The basic idea of using an unannounced shift into a dream has a longer history in horror, of course, though it’s more often used to provide a jump scare. Carrie (1976) uses it as a stinger, complete with reversed footage, for extra unreality. So does Event Horizon (1997) and Friday the 13th (1980) (perhaps). To have a villain return suddenly, slamming into a shot of the protagonist in bed, screaming – that will always be a classic ending.
A descendant of these films are the ones in which the vanquished killer suddenly returns in a coda that makes no sense, only to skip the screaming-in-bed scene and cut straight to the credits. I Know What You Did Last Summer (1997) is one example. Dropping into a nightmare may be a great way to give one final scare, but if the movie’s over anyway, why not follow the Thriller tradition and drop all rationality anyway? The film’s done! You don’t need it any more! Go out in a blaze of irrational glory.
That’s the approach of Umberto Lenzi’s Nightmare City (1980). The journalist hero wakes up in bed, heads off to the airport on a story, and then spends the whole film fighting off a zombie attack (and I’m using the term zombie loosely – these creeps are partially-melted radiation-damaged maniacs armed with machine guns). At the end when all seems on the point of being lost, he sees his companion killed – at which point he sits bolt upright in bed. He then receives a lead on a story, heads off to the airport, and… the film begins again. The irrationality in the moebius-strip twist ending is the film’s greatest asset. Just before the audience has time to shout “WHAT?” the credits kick in. Is there anything sweeter in cinema?
Even a film like Dreamscape (1984) that involves psychics battling each other inside other people’s dreams (!) can’t resist a bit of additional last-minute uncertainty regarding the status of reality. Dennis Quaid’s character, having previously romanced ‘sleep scientist’ Kate Capshaw inside her dream, ends up battling an evil psychopath who takes on the form of a snake inside the post-apocalyptic nightmares of US President Christopher Plummer (!!). After that’s all resolved, and everything is set to rights, Quaid and Capshaw take a train ride and flirt with each other. All of this is disrupted when a train conductor from within Kate’s previous dream asks them for tickets. They look at each other in confusion, and – roll credits. At first this seems quite fun, but… if they can’t even tell if they’re awake or not, can they ever really be sure they killed that psychopath? Is the president even safe? As the credits roll, the more you allow yourself to think about it, the more unnerving it all gets.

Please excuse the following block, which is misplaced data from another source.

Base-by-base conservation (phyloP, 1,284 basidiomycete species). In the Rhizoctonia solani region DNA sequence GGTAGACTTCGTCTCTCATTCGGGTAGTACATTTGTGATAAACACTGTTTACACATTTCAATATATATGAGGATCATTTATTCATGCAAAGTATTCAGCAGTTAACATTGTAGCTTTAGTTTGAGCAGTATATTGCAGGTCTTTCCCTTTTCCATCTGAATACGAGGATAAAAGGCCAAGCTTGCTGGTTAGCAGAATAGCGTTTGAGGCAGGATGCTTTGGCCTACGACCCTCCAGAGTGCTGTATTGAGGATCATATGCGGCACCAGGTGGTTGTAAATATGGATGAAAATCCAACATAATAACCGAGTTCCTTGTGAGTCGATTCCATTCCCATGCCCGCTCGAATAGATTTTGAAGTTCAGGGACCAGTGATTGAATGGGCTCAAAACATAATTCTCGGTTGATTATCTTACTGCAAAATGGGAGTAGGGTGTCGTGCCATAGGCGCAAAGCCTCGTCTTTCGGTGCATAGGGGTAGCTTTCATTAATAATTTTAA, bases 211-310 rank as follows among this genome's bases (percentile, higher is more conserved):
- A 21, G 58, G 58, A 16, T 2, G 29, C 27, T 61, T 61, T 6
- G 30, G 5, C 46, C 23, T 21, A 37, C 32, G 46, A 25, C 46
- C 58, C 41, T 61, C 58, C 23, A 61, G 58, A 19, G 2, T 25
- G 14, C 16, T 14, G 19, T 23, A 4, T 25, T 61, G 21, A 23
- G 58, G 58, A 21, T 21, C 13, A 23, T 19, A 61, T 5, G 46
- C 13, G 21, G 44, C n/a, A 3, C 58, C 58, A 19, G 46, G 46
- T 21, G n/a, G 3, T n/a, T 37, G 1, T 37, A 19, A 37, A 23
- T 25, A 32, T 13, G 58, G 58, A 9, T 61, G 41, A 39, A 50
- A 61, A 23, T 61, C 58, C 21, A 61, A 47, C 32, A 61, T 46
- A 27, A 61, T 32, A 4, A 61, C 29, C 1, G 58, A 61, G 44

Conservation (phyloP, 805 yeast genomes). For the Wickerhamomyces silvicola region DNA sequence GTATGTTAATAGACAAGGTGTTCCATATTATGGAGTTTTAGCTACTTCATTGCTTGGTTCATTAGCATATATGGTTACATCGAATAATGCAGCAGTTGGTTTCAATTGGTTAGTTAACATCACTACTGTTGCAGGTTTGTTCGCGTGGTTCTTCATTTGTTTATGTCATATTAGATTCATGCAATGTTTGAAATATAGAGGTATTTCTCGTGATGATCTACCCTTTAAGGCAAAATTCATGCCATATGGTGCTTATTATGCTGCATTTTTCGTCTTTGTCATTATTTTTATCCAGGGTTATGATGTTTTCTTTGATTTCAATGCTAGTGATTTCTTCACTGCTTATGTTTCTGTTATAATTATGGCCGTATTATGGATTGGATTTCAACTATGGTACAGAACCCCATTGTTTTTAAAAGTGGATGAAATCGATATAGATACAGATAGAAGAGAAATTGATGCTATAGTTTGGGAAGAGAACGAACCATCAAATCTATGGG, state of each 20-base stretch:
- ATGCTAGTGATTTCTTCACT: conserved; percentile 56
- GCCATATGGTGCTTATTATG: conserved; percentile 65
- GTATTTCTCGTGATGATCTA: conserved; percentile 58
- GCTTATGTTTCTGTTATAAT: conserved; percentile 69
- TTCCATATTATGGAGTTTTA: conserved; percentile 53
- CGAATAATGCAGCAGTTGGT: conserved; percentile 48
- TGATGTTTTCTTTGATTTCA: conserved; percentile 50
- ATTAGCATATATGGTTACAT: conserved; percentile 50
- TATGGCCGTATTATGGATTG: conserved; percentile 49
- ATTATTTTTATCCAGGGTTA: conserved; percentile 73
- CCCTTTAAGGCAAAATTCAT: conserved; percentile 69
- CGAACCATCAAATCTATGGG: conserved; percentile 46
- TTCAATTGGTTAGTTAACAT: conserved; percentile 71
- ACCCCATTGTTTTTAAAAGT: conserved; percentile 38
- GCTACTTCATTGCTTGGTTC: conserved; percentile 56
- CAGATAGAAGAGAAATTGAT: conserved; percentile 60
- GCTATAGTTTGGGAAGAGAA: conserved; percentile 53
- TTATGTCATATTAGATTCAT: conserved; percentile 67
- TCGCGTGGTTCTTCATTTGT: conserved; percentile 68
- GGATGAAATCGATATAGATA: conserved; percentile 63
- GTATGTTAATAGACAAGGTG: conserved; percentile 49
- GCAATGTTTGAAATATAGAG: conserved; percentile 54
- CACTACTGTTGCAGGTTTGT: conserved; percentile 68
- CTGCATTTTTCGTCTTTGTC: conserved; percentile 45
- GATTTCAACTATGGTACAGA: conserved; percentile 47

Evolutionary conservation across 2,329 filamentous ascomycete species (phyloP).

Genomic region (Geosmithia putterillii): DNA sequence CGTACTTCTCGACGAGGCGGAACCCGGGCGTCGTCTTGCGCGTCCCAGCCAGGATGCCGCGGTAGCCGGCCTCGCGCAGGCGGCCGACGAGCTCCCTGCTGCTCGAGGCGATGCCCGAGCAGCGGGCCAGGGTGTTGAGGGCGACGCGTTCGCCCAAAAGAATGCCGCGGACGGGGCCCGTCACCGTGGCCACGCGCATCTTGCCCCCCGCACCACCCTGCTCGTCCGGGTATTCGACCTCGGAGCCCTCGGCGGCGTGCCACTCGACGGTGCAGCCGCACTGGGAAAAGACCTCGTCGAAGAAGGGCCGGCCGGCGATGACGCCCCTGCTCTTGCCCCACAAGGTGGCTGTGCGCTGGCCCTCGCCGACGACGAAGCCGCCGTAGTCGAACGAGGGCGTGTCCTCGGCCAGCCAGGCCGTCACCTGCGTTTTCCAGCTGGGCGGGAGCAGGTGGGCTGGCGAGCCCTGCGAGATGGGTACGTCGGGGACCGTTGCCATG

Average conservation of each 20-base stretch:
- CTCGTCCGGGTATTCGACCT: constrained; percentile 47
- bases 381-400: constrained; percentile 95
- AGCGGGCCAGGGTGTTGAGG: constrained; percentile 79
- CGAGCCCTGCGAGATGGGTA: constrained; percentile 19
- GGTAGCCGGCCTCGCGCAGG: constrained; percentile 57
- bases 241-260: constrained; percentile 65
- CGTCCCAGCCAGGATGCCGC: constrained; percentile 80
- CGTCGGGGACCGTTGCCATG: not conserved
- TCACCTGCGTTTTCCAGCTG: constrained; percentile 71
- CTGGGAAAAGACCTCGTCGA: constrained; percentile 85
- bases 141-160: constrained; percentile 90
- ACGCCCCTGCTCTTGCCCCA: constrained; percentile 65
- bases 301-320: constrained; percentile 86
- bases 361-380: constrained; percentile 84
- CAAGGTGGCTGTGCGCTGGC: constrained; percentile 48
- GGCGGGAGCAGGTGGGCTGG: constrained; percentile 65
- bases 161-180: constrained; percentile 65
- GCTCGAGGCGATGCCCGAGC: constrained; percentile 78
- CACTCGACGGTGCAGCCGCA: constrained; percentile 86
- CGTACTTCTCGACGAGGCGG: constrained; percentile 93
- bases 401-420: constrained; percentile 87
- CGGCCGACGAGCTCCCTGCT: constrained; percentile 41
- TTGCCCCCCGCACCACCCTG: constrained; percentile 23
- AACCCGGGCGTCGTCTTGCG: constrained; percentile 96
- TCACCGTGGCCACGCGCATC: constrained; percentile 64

Released the same year as the original A Nightmare on Elm Street (and, oddly, also featuring a villain with claws on one hand), Dreamscape was for many years probably the greatest film about sending spies into dreams, then leaving it unclear as to whether those spies have escaped from the dream. Then, of course, Inception (2010) came along.
In Inception uncertainty is milked for dread and unease. It does it more constantly throughout the film that Dreamscape attempted, but the ending is comparable. Again, the top spy was successful, and he got out… or did he? Inception may not be a horror (though the trope of an insane, possibly dead wife in the cellar certainly shows a nod in that direction). But it is a film about unstable realities (“this world is not real”), and it ends the only way a great movie in that tradition can successfully end – on a note of playful, disturbing ambiguity.